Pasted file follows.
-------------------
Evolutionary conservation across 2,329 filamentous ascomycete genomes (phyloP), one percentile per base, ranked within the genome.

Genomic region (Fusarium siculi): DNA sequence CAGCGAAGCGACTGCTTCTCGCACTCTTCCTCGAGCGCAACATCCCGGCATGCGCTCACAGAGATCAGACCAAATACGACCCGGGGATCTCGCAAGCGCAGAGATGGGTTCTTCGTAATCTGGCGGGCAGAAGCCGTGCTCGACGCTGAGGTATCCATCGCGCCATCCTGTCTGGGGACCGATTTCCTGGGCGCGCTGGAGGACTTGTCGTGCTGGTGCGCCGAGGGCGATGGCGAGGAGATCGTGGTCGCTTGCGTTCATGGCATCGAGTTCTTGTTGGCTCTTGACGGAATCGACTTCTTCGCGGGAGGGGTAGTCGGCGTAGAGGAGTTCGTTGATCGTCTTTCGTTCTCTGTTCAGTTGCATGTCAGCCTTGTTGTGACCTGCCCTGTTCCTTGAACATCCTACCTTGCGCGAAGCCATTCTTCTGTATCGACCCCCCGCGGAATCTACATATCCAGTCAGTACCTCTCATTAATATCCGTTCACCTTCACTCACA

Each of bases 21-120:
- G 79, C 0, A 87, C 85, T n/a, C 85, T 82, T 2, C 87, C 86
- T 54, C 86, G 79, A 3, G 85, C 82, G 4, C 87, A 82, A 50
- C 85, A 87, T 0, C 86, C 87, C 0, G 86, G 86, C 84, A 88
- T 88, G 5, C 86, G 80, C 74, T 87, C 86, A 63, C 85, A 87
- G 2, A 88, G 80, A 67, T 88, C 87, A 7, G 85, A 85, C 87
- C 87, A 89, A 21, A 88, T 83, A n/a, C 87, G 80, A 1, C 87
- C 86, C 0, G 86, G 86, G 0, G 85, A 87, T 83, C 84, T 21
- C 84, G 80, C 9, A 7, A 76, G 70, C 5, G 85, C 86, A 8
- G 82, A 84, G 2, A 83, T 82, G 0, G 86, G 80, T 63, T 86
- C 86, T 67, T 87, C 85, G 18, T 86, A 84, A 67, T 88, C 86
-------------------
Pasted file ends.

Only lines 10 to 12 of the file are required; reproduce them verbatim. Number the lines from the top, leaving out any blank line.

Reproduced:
- C 86, C 0, G 86, G 86, G 0, G 85, A 87, T 83, C 84, T 21
- C 84, G 80, C 9, A 7, A 76, G 70, C 5, G 85, C 86, A 8
- G 82, A 84, G 2, A 83, T 82, G 0, G 86, G 80, T 63, T 86